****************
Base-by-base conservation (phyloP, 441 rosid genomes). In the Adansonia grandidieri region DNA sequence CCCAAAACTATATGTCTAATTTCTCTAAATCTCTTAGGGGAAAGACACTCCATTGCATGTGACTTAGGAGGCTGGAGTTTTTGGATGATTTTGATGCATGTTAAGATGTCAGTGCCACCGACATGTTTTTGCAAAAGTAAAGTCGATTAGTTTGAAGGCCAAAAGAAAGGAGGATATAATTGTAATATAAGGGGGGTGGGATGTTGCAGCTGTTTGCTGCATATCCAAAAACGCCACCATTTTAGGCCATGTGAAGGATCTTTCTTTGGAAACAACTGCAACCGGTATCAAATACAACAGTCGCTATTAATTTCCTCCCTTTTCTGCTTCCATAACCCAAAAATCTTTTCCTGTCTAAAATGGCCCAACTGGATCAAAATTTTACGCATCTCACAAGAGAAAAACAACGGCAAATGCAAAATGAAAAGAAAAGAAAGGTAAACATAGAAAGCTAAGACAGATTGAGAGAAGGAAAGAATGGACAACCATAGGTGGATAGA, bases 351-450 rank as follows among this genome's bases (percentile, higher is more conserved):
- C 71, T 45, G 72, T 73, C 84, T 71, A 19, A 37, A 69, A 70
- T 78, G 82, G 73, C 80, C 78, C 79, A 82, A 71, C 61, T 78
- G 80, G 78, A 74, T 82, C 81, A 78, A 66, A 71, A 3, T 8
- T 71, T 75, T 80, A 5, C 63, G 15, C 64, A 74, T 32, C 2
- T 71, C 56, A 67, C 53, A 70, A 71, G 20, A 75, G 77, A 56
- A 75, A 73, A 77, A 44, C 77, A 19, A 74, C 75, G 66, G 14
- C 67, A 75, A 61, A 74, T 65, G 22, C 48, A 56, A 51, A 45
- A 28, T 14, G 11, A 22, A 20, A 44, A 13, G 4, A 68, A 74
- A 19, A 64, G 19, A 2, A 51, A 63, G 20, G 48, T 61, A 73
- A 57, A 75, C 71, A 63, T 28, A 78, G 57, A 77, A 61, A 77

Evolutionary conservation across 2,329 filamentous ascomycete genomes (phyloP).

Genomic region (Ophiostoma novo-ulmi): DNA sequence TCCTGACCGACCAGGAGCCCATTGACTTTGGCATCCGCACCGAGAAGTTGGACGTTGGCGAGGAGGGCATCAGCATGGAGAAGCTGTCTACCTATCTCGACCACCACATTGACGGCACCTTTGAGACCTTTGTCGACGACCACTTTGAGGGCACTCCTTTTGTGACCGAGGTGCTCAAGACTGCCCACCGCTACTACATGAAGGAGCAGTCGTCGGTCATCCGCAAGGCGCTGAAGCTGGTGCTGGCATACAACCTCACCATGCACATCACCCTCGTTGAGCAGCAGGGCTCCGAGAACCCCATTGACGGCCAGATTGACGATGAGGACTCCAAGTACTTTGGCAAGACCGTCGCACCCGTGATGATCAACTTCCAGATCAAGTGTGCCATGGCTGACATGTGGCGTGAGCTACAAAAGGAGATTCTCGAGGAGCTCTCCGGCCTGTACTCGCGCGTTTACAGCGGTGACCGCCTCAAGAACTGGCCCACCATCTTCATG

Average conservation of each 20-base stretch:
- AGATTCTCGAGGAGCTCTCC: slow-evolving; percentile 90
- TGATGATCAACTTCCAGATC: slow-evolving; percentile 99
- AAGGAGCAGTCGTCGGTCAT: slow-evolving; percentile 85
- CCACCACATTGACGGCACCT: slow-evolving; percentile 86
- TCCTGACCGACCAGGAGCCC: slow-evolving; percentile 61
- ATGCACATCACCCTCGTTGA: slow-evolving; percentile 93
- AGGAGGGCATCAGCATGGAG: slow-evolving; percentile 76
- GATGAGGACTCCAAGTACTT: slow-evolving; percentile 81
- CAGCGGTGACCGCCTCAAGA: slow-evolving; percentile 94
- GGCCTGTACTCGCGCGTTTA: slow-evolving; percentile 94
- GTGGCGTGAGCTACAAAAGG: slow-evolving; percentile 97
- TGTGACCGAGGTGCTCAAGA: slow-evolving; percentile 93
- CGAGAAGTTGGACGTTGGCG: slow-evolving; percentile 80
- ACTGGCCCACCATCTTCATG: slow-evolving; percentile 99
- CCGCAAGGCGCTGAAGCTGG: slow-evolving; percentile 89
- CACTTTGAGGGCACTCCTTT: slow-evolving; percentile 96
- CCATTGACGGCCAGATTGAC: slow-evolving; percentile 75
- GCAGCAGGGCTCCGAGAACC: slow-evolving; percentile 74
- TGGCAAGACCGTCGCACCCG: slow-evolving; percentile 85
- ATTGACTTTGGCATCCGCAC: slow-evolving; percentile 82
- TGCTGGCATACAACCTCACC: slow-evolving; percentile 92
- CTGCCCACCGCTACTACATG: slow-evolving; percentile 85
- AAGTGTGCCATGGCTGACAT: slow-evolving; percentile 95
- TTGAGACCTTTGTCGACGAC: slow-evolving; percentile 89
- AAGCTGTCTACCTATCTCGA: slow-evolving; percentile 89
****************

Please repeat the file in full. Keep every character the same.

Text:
Base-by-base conservation (phyloP, 441 rosid genomes). In the Adansonia grandidieri region DNA sequence CCCAAAACTATATGTCTAATTTCTCTAAATCTCTTAGGGGAAAGACACTCCATTGCATGTGACTTAGGAGGCTGGAGTTTTTGGATGATTTTGATGCATGTTAAGATGTCAGTGCCACCGACATGTTTTTGCAAAAGTAAAGTCGATTAGTTTGAAGGCCAAAAGAAAGGAGGATATAATTGTAATATAAGGGGGGTGGGATGTTGCAGCTGTTTGCTGCATATCCAAAAACGCCACCATTTTAGGCCATGTGAAGGATCTTTCTTTGGAAACAACTGCAACCGGTATCAAATACAACAGTCGCTATTAATTTCCTCCCTTTTCTGCTTCCATAACCCAAAAATCTTTTCCTGTCTAAAATGGCCCAACTGGATCAAAATTTTACGCATCTCACAAGAGAAAAACAACGGCAAATGCAAAATGAAAAGAAAAGAAAGGTAAACATAGAAAGCTAAGACAGATTGAGAGAAGGAAAGAATGGACAACCATAGGTGGATAGA, bases 351-450 rank as follows among this genome's bases (percentile, higher is more conserved):
- C 71, T 45, G 72, T 73, C 84, T 71, A 19, A 37, A 69, A 70
- T 78, G 82, G 73, C 80, C 78, C 79, A 82, A 71, C 61, T 78
- G 80, G 78, A 74, T 82, C 81, A 78, A 66, A 71, A 3, T 8
- T 71, T 75, T 80, A 5, C 63, G 15, C 64, A 74, T 32, C 2
- T 71, C 56, A 67, C 53, A 70, A 71, G 20, A 75, G 77, A 56
- A 75, A 73, A 77, A 44, C 77, A 19, A 74, C 75, G 66, G 14
- C 67, A 75, A 61, A 74, T 65, G 22, C 48, A 56, A 51, A 45
- A 28, T 14, G 11, A 22, A 20, A 44, A 13, G 4, A 68, A 74
- A 19, A 64, G 19, A 2, A 51, A 63, G 20, G 48, T 61, A 73
- A 57, A 75, C 71, A 63, T 28, A 78, G 57, A 77, A 61, A 77

Evolutionary conservation across 2,329 filamentous ascomycete genomes (phyloP).

Genomic region (Ophiostoma novo-ulmi): DNA sequence TCCTGACCGACCAGGAGCCCATTGACTTTGGCATCCGCACCGAGAAGTTGGACGTTGGCGAGGAGGGCATCAGCATGGAGAAGCTGTCTACCTATCTCGACCACCACATTGACGGCACCTTTGAGACCTTTGTCGACGACCACTTTGAGGGCACTCCTTTTGTGACCGAGGTGCTCAAGACTGCCCACCGCTACTACATGAAGGAGCAGTCGTCGGTCATCCGCAAGGCGCTGAAGCTGGTGCTGGCATACAACCTCACCATGCACATCACCCTCGTTGAGCAGCAGGGCTCCGAGAACCCCATTGACGGCCAGATTGACGATGAGGACTCCAAGTACTTTGGCAAGACCGTCGCACCCGTGATGATCAACTTCCAGATCAAGTGTGCCATGGCTGACATGTGGCGTGAGCTACAAAAGGAGATTCTCGAGGAGCTCTCCGGCCTGTACTCGCGCGTTTACAGCGGTGACCGCCTCAAGAACTGGCCCACCATCTTCATG

Average conservation of each 20-base stretch:
- AGATTCTCGAGGAGCTCTCC: slow-evolving; percentile 90
- TGATGATCAACTTCCAGATC: slow-evolving; percentile 99
- AAGGAGCAGTCGTCGGTCAT: slow-evolving; percentile 85
- CCACCACATTGACGGCACCT: slow-evolving; percentile 86
- TCCTGACCGACCAGGAGCCC: slow-evolving; percentile 61
- ATGCACATCACCCTCGTTGA: slow-evolving; percentile 93
- AGGAGGGCATCAGCATGGAG: slow-evolving; percentile 76
- GATGAGGACTCCAAGTACTT: slow-evolving; percentile 81
- CAGCGGTGACCGCCTCAAGA: slow-evolving; percentile 94
- GGCCTGTACTCGCGCGTTTA: slow-evolving; percentile 94
- GTGGCGTGAGCTACAAAAGG: slow-evolving; percentile 97
- TGTGACCGAGGTGCTCAAGA: slow-evolving; percentile 93
- CGAGAAGTTGGACGTTGGCG: slow-evolving; percentile 80
- ACTGGCCCACCATCTTCATG: slow-evolving; percentile 99
- CCGCAAGGCGCTGAAGCTGG: slow-evolving; percentile 89
- CACTTTGAGGGCACTCCTTT: slow-evolving; percentile 96
- CCATTGACGGCCAGATTGAC: slow-evolving; percentile 75
- GCAGCAGGGCTCCGAGAACC: slow-evolving; percentile 74
- TGGCAAGACCGTCGCACCCG: slow-evolving; percentile 85
- ATTGACTTTGGCATCCGCAC: slow-evolving; percentile 82
- TGCTGGCATACAACCTCACC: slow-evolving; percentile 92
- CTGCCCACCGCTACTACATG: slow-evolving; percentile 85
- AAGTGTGCCATGGCTGACAT: slow-evolving; percentile 95
- TTGAGACCTTTGTCGACGAC: slow-evolving; percentile 89
- AAGCTGTCTACCTATCTCGA: slow-evolving; percentile 89